It started as a marketing strategy, to keep a list of clients who might want a massage but got hung up on scheduling. I would simply text them when I had openings, asking them if they wanted an appointment. If they didn’t reply, I would drop them from the list. It worked pretty well, but one of the drawbacks I noticed was that the number of late cancellations and no-shows went up. It turned out that some people want massage, but they have difficulty keeping appointments, for a variety of reasons that may or may not be under their control. I was, nonetheless, getting more business and making more money, so it was in my interest to forgive the inconsistencies.
What I learned was that, for some people, this is a profound grace that I can offer. Some people who aren’t good at remembering appointments feel deep regret every time they miss one, and it’s happened a lot over the years. They will forgo self-care to avoid showing other people the disrespect of their inadequacy. When they learned that I accepted and forgave them completely, they became very loyal, grateful clients.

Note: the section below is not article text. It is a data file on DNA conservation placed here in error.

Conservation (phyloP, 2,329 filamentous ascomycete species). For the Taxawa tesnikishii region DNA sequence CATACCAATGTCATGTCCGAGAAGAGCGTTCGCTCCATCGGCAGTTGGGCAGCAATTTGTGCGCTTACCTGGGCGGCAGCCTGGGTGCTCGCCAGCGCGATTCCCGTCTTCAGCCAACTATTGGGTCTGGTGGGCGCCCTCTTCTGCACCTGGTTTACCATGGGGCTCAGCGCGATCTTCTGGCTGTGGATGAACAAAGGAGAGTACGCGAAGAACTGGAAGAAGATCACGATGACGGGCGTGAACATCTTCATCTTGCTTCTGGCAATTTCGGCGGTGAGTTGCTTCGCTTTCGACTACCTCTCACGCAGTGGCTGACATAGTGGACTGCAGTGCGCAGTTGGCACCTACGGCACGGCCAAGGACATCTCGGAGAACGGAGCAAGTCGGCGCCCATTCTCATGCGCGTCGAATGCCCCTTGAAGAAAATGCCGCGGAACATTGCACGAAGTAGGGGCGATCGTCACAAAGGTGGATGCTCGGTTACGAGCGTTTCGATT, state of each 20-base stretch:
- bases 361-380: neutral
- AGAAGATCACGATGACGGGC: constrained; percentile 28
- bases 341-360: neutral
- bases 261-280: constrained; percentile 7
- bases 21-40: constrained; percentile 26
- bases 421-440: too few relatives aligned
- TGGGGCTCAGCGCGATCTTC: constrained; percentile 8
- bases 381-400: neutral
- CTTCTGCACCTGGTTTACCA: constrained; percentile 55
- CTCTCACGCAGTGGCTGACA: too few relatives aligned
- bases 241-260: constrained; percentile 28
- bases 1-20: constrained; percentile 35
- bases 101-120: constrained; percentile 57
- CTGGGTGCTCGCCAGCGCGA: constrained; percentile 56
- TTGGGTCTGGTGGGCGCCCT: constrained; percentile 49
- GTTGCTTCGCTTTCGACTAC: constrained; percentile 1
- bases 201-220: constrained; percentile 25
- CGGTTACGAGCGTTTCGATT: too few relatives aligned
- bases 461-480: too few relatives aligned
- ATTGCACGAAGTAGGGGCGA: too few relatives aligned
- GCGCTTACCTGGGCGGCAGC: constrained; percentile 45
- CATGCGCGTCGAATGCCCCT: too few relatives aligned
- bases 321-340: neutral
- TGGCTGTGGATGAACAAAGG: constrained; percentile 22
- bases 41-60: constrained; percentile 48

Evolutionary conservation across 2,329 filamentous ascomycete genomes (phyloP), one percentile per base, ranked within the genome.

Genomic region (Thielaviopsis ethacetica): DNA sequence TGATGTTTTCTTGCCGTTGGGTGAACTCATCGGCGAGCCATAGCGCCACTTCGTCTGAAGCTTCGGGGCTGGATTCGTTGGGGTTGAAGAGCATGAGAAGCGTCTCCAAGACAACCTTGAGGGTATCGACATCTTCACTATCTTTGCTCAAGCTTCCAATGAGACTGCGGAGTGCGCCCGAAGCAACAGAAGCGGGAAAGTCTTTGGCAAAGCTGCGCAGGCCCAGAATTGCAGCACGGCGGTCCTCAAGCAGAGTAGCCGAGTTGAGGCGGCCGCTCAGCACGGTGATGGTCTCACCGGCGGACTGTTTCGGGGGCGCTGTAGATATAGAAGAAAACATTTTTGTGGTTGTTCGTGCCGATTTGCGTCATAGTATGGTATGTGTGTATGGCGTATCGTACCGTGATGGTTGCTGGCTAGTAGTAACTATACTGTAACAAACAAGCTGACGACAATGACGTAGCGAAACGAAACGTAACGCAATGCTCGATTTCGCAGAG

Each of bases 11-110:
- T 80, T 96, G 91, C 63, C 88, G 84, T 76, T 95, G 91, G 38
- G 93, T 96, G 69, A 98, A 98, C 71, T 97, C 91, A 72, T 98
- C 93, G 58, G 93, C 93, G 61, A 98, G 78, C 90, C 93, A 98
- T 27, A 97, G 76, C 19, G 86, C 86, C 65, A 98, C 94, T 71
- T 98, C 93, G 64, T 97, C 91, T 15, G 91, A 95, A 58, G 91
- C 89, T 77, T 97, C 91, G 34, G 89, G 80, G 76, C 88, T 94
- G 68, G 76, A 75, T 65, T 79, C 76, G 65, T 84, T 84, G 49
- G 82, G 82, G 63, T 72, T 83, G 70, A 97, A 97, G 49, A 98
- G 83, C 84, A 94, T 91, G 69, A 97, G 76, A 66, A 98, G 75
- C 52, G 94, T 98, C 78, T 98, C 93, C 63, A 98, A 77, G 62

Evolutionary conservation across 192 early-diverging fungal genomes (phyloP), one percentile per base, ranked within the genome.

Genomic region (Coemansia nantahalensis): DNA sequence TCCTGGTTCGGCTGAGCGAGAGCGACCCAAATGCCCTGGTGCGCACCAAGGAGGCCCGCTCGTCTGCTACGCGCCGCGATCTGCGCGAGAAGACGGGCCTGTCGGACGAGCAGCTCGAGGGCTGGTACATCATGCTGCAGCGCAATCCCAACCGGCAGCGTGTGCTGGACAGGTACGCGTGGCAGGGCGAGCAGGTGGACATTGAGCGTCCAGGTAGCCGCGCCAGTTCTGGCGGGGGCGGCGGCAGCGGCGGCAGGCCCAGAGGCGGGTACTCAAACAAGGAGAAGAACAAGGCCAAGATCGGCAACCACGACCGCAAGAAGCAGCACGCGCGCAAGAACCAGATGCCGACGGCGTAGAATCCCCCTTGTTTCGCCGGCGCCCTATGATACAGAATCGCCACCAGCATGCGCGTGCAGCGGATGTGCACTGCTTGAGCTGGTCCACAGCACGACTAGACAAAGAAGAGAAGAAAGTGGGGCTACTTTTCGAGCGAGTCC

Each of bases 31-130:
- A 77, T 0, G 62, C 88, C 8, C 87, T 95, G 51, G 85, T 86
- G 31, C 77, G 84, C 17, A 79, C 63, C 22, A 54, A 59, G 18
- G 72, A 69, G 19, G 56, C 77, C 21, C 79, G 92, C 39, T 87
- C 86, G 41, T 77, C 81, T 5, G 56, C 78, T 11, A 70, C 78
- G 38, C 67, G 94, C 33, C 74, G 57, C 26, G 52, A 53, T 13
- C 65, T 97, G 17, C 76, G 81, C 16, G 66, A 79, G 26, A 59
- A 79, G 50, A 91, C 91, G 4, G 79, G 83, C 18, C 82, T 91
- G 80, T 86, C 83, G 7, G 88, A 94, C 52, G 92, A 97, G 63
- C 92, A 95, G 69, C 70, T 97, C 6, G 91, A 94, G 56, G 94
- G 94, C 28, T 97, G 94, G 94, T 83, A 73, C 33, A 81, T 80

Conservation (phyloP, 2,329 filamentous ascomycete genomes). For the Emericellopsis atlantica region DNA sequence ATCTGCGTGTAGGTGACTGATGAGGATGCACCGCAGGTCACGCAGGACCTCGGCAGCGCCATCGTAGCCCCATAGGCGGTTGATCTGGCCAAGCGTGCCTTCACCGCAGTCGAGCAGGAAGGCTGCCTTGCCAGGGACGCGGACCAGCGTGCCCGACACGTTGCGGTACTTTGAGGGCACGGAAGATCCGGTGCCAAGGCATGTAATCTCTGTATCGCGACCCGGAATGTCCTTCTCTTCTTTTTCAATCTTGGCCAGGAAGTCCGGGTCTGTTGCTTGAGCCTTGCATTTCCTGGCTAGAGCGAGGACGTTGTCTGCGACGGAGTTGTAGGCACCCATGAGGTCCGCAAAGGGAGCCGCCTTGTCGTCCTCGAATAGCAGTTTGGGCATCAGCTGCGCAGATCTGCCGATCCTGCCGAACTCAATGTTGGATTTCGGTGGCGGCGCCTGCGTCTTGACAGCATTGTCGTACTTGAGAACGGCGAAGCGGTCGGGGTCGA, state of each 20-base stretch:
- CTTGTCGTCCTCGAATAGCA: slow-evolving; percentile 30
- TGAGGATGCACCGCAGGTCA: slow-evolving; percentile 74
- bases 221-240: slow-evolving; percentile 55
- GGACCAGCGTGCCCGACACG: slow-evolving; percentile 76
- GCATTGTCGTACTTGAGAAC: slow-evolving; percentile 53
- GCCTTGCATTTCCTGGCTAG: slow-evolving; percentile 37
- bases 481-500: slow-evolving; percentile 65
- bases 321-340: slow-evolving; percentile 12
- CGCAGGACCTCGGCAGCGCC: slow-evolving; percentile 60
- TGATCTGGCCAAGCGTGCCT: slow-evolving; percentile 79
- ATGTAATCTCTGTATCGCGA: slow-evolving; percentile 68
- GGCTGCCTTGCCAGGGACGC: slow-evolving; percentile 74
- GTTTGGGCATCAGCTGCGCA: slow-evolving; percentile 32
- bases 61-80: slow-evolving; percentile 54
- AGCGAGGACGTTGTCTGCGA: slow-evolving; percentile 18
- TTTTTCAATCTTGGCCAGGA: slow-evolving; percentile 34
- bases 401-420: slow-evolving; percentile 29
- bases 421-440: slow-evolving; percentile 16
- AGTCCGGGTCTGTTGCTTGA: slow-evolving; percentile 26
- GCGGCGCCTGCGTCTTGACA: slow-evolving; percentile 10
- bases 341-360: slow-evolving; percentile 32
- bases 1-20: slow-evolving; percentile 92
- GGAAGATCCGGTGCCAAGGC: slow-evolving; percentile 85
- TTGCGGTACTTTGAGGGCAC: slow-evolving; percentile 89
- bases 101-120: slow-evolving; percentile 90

(Note that forgiveness, as I learned from A Course In Miracles, is the recognition that as a part of the Divine, I—and you—can never be harmed in any way, therefore I don’t actually have anything to forgive anyone else. This is challenging, but much more liberating for everyone than thinking something like, You hurt me, but I forgive you.)
It’s commonly held among massage therapists that missing appointments is a violation of boundaries, and if we don’t hold clients accountable for it, they will lose respect for us and take advantage of our willingness to accommodate them. Maybe that is true for some people.
But for me now, I find that, sometimes, as much as people need work with their bodies, they need grace. They need redemption. They may have abused their bodies, they may not eat well, they may not exercise or do the stretches their other massage therapist prescribed, they may perceive that they are failing their bodies and their bodies are failing them in a million ways, but we can help them to make the most of what they have to work with right now. We can help them to come to better balance. We can help them to find peace in and with their bodies, and in and with the world. If we can forgive their failures, maybe they can forgive themselves.
This may be the most important thing any of us can do for anyone. What a wonderful privilege it is, so simple, so powerful, to be able to offer this grace.